Terms of the deal

Time Warner Cable (TWC) shareholders will receive $100 cash and 0.5409 Charter Communications (CHTR) shares for each share of TWC. The transaction is expected to close by the end of the year. Time Warner Cable shareholders are expected to receive their respective dividends during the pendency of the deal.

Time Warner Cable shareholders may elect to receive $115 in cash and .4652 shares of Charter instead of the $100 plus .5409 CHTR consideration. This gives Time Warner shareholders some options in the transaction. I’ll discuss how to monetize that in a later post.

Basics of Time Warner Cable–Charter Communications Transaction

Here’s what you should know about the deal.

Conditions precedent

The deal needs to go through all these steps before it can close:

  • Time Warner Cable shareholder vote
  • Charter Communications shareholder vote
  • Hart-Scott-Rodino Antitrust
  • New York State Public Service Commission
  • FCC (Federal Communications Commission) approval
  • SEC (Securities and Exchange Commission) approval of joint proxy statement


Both companies have a non-solicitation agreement with a fiduciary out. This means if another suitor approaches either party, they can discuss a merger with that company if their board of directors thinks there’s a bona fide offer that would likely result in a higher bid for the company.

Keep in mind regulatory approvals

The Time Warner–Charter deal is in a highly regulated industry. These deals typically take a very, very long time. The companies are guiding for a close by the end of the year. And that’s probably an optimistic expectation. A typical utility deal takes 12–18 months. While this transaction isn’t a utility deal, the regulatory review will be more similar to a utility review than other transactions. You should remember that the process of vetting a transaction takes a while.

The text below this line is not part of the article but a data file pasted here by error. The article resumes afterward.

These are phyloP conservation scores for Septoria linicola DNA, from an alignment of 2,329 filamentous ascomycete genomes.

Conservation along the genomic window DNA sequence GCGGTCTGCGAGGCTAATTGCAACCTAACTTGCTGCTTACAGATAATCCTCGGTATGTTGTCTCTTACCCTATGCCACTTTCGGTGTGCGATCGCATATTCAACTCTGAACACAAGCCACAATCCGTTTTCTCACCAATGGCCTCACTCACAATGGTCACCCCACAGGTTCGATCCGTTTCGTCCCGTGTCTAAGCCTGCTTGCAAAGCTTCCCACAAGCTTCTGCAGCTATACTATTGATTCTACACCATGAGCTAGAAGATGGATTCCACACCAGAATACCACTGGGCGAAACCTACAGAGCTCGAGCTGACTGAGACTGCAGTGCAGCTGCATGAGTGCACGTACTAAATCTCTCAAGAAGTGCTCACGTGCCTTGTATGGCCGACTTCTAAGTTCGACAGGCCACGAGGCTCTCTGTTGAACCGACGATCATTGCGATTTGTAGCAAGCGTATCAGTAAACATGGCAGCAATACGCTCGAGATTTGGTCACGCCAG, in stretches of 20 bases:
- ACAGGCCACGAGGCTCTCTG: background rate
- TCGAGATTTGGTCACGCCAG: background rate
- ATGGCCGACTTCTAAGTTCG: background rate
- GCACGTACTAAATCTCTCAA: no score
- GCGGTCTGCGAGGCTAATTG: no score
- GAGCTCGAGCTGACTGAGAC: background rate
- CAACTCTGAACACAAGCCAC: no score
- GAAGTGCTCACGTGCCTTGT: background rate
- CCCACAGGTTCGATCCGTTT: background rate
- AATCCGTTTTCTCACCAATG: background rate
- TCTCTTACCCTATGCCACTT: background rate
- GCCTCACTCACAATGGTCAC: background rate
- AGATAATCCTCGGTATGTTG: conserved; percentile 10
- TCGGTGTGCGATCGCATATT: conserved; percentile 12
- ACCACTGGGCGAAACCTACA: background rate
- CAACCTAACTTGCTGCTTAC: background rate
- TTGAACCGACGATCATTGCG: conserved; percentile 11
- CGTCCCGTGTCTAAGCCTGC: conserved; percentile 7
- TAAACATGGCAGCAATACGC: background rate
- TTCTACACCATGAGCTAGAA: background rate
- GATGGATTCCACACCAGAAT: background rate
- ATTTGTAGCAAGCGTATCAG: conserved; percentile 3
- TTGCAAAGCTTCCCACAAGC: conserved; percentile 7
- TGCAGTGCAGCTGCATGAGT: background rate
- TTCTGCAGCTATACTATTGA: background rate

Note that the FCC review has a test as to whether the merger is in the public interest. There are other considerations here than simply market shares working. The FCC review can take 180 days. While the FCC is pretty familiar with Time Warner Cable from the Comcast (CMCSA) transaction, it still has to allow public comments for a certain period of time. So it’s possible the timeline could be shorter than the Comcast deal, but that’s not a given.

For a primer on risk arbitrage investing, read Merger arbitrage must-knows: A key guide for investors. Investors who are interested in trading in the tech sector should look at the S&P SPDR Tech ETF (XLK).

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